Written by Helen Said
It wasn’t easy growing up in the 1960s and 70s, before the days of anti-discrimination laws, and before anything was known about Autism. While being lightning fast at maths, I was inexplicably poor in sports and only had a small circle of friends. My family’s mixed ethnic heritage attracted endless curiosity and harassment.
My colouring left me vulnerable to angry comments and questioning in the playground and in the street. Even teachers segregated migrant kids and voiced their misconceptions.
I would prefer to look back on childhood as a time of innocence, without having to remember things like, “How come you’re so brainy? The Greeks are supposed to be dumb…. Would all the Catholics come to the front of the classroom please…. Where do yooooooou come from?…. What do you do to get rid of your body hair?….. Girls will fall behind boys in maths when they turn 14, I read it in a magazine…. No man is going to want to root you…..” and, after helping boys with their maths homework, “Bloody bitch! You must be one of them women’s libbers!”
Was it any wonder that I experienced situational mutism as a child, with a language change at age 3, a migration at age 4, and a barrage of racism and sexism beginning at age 5?
My tentative steps to come out of my shell socially were so often met with curiosity, disapproval and racist and sexist assumptions that it often didn’t seem worth the effort. At university in the late 1970s, I met the liberation and protest movements which helped give voice to many of my experiences, but they too could be non-inclusive, with a heavy emphasis on Anglo-Australian pub culture. I eventually gravitated towards community and political organisations that meet in the multicultural suburbs and online.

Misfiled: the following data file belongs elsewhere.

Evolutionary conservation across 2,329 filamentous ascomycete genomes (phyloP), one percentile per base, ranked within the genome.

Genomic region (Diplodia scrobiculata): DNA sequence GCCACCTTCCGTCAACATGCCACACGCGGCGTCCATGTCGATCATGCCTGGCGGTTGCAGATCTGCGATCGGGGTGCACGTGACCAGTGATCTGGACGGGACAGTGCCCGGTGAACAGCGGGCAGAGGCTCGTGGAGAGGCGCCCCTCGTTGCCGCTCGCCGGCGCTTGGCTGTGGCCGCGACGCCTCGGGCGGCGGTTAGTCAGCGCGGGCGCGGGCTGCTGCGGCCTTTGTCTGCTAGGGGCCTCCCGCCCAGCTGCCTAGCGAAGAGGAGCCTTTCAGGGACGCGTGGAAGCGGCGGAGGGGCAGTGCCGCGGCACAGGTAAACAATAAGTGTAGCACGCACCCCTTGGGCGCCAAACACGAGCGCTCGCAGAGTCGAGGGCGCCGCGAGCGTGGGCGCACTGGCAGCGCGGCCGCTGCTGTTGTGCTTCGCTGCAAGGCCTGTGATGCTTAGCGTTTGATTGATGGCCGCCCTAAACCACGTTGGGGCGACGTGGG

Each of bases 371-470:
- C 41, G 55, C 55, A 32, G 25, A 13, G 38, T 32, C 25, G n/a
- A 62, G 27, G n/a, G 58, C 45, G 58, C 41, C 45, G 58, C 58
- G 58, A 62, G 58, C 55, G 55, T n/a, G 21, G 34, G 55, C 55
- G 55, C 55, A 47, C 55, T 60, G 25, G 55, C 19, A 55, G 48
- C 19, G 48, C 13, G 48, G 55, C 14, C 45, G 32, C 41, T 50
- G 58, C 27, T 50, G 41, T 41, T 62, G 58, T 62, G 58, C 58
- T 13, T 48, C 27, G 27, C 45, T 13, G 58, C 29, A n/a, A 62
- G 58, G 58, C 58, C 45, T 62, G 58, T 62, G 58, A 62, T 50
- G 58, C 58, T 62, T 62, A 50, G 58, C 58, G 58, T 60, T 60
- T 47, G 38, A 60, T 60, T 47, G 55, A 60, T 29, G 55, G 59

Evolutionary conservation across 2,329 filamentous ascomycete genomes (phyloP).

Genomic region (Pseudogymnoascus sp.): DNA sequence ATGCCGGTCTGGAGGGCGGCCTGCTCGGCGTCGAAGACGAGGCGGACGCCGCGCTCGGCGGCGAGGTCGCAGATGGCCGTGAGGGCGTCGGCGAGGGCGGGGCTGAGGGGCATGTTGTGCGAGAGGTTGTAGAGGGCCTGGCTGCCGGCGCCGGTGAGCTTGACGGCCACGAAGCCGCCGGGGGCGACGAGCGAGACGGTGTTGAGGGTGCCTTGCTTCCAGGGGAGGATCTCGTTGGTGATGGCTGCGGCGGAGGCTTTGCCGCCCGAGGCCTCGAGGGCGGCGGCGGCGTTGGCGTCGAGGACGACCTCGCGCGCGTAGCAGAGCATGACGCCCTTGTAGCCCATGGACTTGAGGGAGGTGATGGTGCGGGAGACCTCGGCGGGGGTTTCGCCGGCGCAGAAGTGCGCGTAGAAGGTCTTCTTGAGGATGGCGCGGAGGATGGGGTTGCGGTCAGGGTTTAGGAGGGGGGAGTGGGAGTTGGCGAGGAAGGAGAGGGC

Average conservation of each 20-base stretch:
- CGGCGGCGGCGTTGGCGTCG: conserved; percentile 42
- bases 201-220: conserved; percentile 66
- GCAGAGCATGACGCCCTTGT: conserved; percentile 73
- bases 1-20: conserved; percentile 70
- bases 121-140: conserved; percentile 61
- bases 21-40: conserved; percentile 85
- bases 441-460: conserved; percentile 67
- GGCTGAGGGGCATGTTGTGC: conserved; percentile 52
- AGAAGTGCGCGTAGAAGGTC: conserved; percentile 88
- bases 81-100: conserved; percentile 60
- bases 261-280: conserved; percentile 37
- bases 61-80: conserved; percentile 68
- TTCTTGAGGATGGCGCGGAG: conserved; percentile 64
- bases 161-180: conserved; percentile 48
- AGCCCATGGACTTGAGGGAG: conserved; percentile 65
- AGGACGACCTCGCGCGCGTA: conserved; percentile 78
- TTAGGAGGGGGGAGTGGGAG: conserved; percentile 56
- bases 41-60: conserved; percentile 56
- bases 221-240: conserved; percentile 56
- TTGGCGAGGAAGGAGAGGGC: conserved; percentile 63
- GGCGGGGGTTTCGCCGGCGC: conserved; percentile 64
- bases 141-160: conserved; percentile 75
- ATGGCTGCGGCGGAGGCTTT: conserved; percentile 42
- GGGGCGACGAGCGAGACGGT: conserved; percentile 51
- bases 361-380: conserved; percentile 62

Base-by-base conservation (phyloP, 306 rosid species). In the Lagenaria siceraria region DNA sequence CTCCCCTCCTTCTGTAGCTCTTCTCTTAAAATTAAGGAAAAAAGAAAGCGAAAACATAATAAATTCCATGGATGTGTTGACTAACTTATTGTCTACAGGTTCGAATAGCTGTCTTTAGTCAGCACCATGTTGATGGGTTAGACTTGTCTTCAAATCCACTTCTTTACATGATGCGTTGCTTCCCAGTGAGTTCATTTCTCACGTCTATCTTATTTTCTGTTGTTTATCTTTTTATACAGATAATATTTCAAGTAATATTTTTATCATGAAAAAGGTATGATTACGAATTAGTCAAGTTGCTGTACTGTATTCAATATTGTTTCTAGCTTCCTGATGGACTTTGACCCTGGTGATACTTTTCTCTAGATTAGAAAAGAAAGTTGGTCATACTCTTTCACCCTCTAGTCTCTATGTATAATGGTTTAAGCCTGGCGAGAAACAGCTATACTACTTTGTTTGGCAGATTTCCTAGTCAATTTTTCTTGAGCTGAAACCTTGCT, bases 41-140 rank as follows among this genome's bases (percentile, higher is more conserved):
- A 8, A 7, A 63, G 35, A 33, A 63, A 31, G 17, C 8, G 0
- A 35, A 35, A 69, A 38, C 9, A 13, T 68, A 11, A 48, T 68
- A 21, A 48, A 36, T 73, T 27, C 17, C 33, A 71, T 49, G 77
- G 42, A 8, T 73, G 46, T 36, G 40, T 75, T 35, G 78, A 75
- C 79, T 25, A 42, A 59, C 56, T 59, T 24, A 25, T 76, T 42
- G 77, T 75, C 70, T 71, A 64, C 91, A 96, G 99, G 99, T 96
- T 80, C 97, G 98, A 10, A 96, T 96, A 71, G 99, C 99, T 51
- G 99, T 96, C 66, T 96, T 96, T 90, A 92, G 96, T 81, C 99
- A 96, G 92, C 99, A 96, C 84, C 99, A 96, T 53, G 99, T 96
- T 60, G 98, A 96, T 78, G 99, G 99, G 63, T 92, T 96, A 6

Since being diagnosed Autistic in middle age, I have volunteered for Autism research and described my early experiences – from being told to sit on the slow learners’ table with other brown skinned children, to being made to wear customary gold jewellery and fussy dresses that creeped me out and made me feel uncomfortable, to being expected to kiss relatives when I disliked touching people. I managed this expectation by kissing the air, just above Aunty’s powdered, perfumed cheeks, and stayed awake through long, chatty, family gatherings by eating snacks and zoning out until it was finally time to go home.
I have tried to make researchers understand that there is an Autistic migrant experience, as well as a female Autistic experience, that is worthy of acknowledgement and research. I have since been invited to join research co-production advisory groups which focus on supporting Culturally and Linguistically Diverse (CALD) Autistic children and their families.
I am unaware of any Australian research into the needs of Autistic adults from diverse races or cultures. The needs of CALD Autistic adults are still in the “too hard” basket.
There are so few adult migrants who receive the diagnosis, or are willing to talk about the diagnosis, that such research would yield very little data. But things are starting to change and I am privileged to be part of that conversation.